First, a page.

The electric vehicle (EV) market in India is still in its early stages but has started gaining more traction as the government plans to reduce India’s dependency on imported oil and work towards a more environmentally friendly future. The government has also introduced incentive schemes and manufacturing benefits such as production-linked incentives (PLIs) to encourage EV purchases and it has announced plans to convert 30% of its vehicle fleet to EVs by 2030. Alongside this, the ongoing decline in battery prices is also boosting the EV market in India.

Emerging market players

Both domestic and international companies are investing in EV technologies and launching EVs. One example is Tata, which had the first-mover advantage with its Tigor EV. Another example is Suzuki, which, despite being a late adopter of EV technology, has partnered with Toshiba and Denso to establish a lithium-ion battery production facility in India.

Mahindra & Mahindra is gearing up to enter the EV market, with plans to launch 13 new vehicles by 2027, of which eight will be electric. It plans to launch its EVs in the SUV and light commercial vehicle categories to strengthen its position in India’s electric mobility segment. Earlier, in April 2021, it announced plans to invest INR30 billion ($403 million) in its EV business in the next three years.

Challenges to the electric vehicle market in India

India’s population has grown accustomed to traditional automobiles over decades. As a result, the transition to EVs will be more challenging for them. The lack of suitable charging infrastructure, the high reliability of fuel-based vehicles, range anxiety, the weak distribution network, and worries about resale, repair and servicing are some of the main challenges hindering the adoption of electric cars.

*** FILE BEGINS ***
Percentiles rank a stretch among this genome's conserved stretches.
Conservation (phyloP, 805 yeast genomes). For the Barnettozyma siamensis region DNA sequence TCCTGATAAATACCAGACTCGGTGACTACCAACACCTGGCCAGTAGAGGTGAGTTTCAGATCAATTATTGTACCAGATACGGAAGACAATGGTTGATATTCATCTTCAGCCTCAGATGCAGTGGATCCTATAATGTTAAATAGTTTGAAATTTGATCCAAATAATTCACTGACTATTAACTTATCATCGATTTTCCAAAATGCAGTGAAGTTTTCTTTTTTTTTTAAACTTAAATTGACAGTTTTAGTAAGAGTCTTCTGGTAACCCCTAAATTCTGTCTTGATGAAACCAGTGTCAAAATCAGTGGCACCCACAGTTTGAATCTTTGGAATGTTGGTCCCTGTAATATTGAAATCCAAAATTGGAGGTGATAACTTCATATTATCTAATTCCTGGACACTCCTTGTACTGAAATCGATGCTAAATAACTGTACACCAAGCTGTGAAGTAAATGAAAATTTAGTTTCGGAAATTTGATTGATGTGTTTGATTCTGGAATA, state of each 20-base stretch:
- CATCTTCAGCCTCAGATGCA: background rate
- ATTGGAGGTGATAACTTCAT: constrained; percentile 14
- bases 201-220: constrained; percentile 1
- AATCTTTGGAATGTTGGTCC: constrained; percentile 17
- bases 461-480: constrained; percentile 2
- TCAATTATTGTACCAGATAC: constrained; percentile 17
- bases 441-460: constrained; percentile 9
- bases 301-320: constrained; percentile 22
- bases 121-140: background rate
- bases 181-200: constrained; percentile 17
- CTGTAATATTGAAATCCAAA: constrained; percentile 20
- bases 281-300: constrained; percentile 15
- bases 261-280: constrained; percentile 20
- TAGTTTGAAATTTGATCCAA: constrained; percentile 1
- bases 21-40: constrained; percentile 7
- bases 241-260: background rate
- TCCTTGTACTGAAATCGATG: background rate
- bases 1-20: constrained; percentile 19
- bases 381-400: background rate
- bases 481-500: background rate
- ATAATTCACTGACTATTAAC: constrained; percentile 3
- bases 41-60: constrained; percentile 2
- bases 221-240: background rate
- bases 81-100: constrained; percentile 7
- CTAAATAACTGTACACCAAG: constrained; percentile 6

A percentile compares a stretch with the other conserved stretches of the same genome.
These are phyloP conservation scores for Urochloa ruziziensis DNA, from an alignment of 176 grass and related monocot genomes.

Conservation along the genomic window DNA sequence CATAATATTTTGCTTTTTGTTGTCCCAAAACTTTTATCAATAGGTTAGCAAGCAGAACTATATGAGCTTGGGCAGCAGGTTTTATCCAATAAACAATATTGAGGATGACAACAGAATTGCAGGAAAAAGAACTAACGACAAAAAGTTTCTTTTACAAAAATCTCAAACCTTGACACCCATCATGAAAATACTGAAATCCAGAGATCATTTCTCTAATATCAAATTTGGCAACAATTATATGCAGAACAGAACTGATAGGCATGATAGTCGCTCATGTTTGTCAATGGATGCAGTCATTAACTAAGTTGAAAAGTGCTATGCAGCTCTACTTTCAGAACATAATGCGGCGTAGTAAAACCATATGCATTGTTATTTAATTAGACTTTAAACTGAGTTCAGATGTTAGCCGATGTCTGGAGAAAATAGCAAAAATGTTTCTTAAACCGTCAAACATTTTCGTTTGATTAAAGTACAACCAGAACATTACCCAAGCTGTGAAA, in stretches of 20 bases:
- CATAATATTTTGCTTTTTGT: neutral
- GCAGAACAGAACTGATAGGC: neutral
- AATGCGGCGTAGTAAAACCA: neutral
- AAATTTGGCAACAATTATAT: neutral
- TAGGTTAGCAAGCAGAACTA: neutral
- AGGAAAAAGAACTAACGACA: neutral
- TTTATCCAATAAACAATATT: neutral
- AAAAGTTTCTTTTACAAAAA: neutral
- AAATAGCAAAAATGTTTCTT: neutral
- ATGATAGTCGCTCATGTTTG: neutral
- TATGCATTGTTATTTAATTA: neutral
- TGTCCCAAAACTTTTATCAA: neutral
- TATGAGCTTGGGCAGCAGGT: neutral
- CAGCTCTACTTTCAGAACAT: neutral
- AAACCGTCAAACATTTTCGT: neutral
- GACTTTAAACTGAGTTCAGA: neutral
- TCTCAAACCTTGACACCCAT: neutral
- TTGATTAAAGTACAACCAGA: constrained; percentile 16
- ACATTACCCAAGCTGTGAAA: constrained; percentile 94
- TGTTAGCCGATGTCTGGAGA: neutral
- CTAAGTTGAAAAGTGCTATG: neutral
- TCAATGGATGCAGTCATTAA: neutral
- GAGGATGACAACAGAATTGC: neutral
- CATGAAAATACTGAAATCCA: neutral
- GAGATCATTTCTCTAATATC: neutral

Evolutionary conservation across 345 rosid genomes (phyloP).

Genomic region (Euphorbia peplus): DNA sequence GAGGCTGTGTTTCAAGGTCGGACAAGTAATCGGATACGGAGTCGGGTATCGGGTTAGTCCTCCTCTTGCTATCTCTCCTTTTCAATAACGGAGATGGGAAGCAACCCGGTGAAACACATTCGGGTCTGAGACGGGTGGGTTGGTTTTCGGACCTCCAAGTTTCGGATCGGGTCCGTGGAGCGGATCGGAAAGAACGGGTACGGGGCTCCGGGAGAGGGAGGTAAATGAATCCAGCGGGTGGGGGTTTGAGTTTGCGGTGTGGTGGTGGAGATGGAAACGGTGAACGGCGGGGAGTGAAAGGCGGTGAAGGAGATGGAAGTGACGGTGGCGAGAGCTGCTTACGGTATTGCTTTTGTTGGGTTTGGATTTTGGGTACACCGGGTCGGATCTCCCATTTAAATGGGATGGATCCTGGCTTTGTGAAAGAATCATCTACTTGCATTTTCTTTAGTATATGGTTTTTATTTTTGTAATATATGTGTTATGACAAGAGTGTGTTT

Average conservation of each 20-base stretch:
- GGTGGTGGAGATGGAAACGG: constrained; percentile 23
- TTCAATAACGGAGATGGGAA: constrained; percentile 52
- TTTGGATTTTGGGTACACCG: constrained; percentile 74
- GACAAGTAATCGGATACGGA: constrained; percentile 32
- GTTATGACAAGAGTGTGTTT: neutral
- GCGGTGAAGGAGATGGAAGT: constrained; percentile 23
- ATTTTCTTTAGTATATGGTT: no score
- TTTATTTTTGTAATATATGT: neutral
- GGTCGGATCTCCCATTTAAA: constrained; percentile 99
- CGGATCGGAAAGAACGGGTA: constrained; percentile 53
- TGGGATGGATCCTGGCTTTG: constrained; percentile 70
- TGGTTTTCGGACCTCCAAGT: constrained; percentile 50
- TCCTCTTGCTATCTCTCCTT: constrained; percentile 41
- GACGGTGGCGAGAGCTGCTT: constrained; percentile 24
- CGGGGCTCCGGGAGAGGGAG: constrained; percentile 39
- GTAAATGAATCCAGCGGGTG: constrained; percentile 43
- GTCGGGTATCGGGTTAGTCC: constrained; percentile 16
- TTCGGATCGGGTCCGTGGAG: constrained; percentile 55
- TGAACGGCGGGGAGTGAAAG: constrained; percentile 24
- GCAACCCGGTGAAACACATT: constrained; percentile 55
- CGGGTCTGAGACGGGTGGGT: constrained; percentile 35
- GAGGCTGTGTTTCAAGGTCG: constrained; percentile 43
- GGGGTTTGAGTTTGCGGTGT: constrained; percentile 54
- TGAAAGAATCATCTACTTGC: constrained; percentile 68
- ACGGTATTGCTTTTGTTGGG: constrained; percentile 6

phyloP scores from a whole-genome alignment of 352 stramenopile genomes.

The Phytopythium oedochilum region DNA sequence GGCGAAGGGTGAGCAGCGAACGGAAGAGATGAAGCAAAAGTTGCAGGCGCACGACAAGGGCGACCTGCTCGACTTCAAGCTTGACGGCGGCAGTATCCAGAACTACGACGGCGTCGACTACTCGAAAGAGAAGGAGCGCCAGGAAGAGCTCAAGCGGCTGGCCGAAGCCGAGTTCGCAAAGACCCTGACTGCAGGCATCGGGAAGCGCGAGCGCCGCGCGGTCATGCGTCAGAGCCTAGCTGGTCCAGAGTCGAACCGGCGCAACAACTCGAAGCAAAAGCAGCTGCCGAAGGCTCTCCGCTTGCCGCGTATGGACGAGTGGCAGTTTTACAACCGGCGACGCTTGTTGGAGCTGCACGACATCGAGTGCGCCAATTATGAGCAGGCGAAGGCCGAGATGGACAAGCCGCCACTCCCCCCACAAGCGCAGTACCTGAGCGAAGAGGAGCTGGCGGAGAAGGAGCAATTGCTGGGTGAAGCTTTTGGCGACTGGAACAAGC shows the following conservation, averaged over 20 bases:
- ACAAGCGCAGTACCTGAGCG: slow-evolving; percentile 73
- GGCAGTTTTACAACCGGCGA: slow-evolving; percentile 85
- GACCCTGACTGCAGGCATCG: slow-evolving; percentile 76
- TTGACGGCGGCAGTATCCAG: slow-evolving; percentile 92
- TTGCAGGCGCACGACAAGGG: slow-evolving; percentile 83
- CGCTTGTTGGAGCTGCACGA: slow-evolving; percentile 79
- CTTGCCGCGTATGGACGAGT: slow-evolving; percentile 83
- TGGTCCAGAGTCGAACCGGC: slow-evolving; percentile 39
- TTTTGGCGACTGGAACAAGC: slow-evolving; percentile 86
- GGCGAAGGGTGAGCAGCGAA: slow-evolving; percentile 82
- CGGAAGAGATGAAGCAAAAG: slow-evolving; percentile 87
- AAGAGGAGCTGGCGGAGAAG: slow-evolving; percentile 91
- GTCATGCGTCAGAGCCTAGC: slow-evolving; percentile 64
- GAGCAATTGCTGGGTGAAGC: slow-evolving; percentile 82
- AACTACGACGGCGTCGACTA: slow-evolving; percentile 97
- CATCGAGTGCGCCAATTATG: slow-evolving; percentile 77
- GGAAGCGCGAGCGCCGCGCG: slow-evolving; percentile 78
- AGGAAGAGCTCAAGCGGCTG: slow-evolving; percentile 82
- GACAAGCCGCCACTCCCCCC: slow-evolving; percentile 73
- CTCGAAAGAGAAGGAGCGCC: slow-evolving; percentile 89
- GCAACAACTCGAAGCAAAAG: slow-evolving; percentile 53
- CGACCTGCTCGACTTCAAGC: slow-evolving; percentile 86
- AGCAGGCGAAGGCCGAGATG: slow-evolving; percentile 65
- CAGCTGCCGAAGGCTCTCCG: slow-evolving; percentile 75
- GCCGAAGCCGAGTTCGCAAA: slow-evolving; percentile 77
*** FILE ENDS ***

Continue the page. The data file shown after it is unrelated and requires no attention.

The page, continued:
Though the price difference between petrol and electric vehicles is narrowing, most EVs still cost more to run than the fuel-based vehicles that currently dominate the Indian market (in terms of volume).

Drivers of the EV market in India

The two and three-wheeler vehicle segment is growing rapidly, mainly because the cost of ownership is almost the same as any other conventional vehicle. For these vehicles, charging infrastructure is not an issue due to swappable batteries. However, the growth of four-wheelers and SUVs is slower, as the cost of ownership will continue to be unequal compared to other conventional vehicles until the charging, distribution, and support infrastructure is readily available.

With good campaigns and appealing financial benefits, EVs will soon be a widespread segment in the automobile industry and the rising price of conventional fuel is expected to strengthen the EV segment’s growth. The combined efforts of the Indian Government, power companies and original equipment manufacturers (OEMs) to improve charging infrastructure, as well as the significant incentives provided by the Indian government to encourage the manufacture and purchase of EVs, will boost market growth in the next three to five years.

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